The world's oldest man, Sakari Momoi, has died in Japan at the ripe old age of 112, an official said Tuesday.
Japan on Monday celebrated the inscription of Meiji-era industrial sites on UNESCO's World Heritage list, despite initial opposition from Seoul over the use of forced Korean laborers in the early 20th century.
Japan on Saturday pledged US$6.1 billion in financial aid to the "Mekong Five" countries as it pushes infrastructure exports and courts influence in a region where rival China has an increasing presence.
Tokyo voiced its frustration on Friday a year after North Korea said it had started re-investigating the fate of Japanese kidnapped by Pyongyang's spies decades ago, with no new leads in sight.
Of countless ghostly abandoned factories and mines in Japan, this fortress island near Nagasaki is among the most notorious. It is also a source of national pride.
A man set himself ablaze onboard a moving bullet train in Japan Tuesday, killing himself and a woman, in an unprecedented incident on a network with an enviable safety record.
TOKYO -- A passenger on one of Japan's high-speed bullet trains set himself on fire Tuesday, filling a carriage with smoke, Japanese officials said. National broadcaster NHK said the man and a female passenger were dead.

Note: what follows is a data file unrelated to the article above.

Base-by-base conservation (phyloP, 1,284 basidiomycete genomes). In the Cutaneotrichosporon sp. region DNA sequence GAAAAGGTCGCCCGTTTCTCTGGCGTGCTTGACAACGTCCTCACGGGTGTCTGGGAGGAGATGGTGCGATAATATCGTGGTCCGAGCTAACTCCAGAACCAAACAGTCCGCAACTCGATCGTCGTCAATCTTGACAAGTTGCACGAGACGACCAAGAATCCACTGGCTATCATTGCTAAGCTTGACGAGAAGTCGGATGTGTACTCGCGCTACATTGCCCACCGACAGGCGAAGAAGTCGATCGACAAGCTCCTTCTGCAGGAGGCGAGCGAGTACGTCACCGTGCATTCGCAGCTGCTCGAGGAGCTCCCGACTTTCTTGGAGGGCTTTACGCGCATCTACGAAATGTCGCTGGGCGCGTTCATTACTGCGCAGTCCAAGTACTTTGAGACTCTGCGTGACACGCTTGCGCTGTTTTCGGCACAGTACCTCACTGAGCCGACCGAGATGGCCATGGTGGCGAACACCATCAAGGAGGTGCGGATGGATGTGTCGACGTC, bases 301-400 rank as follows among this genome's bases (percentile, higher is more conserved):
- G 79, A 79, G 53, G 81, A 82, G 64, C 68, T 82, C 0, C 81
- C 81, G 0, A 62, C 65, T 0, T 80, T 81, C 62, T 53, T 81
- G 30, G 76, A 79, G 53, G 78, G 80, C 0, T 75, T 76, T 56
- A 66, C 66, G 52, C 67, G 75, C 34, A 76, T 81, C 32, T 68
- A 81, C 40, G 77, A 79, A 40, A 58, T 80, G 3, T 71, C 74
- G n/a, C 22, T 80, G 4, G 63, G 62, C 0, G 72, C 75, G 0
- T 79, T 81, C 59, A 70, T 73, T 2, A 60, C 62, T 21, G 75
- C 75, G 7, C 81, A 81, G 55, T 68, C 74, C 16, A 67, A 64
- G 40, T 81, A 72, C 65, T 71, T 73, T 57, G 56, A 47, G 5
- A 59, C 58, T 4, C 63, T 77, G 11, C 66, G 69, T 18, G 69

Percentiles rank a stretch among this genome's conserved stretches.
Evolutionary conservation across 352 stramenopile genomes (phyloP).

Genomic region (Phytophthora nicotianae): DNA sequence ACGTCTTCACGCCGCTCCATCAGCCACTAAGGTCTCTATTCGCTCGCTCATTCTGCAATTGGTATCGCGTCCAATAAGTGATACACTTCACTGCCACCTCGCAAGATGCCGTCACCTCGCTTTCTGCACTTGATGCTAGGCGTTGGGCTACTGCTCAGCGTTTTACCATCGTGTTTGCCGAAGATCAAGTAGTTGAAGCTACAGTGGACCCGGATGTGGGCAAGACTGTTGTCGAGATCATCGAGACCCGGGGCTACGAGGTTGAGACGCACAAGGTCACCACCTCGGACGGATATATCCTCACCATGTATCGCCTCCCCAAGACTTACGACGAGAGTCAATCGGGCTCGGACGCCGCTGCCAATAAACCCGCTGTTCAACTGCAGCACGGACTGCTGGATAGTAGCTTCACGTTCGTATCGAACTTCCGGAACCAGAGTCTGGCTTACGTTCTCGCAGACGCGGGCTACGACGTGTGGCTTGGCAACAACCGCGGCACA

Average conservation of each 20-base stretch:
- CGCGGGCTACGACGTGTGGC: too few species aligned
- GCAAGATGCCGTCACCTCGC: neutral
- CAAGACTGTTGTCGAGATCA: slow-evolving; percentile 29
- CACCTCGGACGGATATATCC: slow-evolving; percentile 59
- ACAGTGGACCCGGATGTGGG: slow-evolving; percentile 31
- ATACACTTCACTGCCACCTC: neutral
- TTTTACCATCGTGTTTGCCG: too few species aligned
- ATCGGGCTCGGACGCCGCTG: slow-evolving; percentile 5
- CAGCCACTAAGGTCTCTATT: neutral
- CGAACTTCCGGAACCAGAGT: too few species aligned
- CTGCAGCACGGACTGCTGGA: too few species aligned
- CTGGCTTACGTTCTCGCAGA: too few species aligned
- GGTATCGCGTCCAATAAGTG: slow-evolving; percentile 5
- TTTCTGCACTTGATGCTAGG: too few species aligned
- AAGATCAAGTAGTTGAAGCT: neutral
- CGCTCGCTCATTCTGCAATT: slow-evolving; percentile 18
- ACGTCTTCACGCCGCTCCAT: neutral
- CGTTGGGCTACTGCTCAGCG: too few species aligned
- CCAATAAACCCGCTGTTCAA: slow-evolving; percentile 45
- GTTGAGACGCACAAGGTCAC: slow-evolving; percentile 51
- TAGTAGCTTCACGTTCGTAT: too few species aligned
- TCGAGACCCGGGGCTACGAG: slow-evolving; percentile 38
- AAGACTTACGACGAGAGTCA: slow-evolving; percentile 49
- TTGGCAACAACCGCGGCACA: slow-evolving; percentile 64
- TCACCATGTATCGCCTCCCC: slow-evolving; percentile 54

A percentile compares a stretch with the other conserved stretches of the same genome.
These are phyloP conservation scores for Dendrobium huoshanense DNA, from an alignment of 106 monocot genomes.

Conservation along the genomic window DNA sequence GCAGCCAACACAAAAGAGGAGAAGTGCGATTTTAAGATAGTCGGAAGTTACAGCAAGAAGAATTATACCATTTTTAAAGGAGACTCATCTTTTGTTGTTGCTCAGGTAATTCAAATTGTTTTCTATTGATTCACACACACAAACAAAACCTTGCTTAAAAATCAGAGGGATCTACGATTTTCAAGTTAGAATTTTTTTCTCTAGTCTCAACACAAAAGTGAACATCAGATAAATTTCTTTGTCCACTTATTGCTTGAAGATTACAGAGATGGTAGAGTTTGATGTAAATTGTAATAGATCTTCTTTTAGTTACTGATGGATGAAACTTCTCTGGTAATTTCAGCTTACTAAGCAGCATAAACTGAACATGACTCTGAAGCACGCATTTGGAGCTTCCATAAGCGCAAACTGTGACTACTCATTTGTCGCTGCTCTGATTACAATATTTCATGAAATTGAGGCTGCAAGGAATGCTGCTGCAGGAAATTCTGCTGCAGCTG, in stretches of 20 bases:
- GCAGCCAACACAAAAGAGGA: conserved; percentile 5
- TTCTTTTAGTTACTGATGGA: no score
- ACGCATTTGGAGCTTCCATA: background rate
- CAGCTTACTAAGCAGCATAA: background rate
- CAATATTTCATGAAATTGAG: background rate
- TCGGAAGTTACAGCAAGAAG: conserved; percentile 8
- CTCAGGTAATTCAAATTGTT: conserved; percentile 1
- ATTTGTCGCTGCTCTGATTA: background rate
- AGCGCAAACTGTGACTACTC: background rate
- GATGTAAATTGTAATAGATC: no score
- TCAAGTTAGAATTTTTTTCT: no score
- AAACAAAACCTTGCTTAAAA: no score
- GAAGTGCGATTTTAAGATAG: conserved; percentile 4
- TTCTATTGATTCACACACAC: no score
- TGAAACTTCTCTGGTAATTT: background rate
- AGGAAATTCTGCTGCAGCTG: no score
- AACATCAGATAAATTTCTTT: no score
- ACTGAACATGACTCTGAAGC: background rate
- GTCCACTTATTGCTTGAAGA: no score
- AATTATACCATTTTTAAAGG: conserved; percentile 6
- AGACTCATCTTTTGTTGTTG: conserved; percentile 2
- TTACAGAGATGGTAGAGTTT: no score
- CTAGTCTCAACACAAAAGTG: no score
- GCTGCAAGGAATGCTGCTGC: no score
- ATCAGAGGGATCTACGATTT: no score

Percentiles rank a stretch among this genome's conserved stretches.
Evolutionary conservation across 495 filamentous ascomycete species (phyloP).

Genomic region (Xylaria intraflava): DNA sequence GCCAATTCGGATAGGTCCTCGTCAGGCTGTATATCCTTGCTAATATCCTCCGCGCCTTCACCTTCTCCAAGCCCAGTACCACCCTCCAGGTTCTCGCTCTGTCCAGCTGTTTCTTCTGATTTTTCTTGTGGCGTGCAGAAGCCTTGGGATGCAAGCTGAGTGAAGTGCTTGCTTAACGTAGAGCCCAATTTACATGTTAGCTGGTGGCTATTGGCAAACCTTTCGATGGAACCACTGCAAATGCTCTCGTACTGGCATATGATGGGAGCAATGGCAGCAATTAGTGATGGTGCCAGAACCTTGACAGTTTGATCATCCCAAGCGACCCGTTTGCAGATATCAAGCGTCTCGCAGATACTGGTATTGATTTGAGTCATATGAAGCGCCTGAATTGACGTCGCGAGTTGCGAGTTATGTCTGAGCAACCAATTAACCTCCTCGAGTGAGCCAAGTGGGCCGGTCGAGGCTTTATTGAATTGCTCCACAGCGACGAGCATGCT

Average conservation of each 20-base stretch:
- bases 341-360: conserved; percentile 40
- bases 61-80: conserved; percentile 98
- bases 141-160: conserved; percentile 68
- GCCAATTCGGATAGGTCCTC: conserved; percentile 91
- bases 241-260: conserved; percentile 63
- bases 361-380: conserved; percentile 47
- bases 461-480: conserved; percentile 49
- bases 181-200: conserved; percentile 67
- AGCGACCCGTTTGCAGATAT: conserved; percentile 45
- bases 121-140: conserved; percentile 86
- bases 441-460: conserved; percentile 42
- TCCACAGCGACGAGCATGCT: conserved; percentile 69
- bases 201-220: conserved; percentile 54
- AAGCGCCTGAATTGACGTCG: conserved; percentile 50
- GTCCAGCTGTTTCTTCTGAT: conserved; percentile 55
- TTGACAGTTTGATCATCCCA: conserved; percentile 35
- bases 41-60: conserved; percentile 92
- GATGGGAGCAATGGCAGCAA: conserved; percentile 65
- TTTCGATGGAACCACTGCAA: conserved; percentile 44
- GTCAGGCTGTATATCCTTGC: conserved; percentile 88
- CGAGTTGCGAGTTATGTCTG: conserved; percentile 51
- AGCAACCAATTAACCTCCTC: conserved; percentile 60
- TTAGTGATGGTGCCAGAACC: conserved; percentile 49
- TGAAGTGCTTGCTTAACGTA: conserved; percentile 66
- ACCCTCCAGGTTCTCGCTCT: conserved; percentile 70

Tama the stationmaster, Japan's feline star of a struggling local railway, was mourned by company officials and fans and elevated into a goddess at a funeral Sunday.
Hiroshima will host Group of Seven foreign ministerial talks next year, Japan said Friday, paving the way for the first visit by a sitting U.S. secretary of state to the atomic-bombed city.
The state of Japan's economic recovery remains murky, with inflation still nearly flat in May despite unprecedented monetary stimulus, though joblessness was flat at 3.3 percent and household spending rose for the first time in over a year.
Japan's military may join U.S. forces on patrol in the South China Sea, the nation's top uniformed officer said in an interview published Thursday, as Tokyo seeks a greater security role.
Japan's premier Shinzo Abe was heckled Tuesday at a ceremony to mark the 70th anniversary of the end of the Battle of Okinawa, the bloodiest episode in the Pacific War, as anger flared over the U.S. military's continuing presence.
Heavily pregnant Takeko Kakazu tried desperately to find shelter in a cave as she fled American shelling in the Battle of Okinawa 70 years ago, but was turned away.
Japan said it would resume its controversial annual whale hunt despite the International Whaling Commission demanding the country provide more information to prove the program is really for scientific research.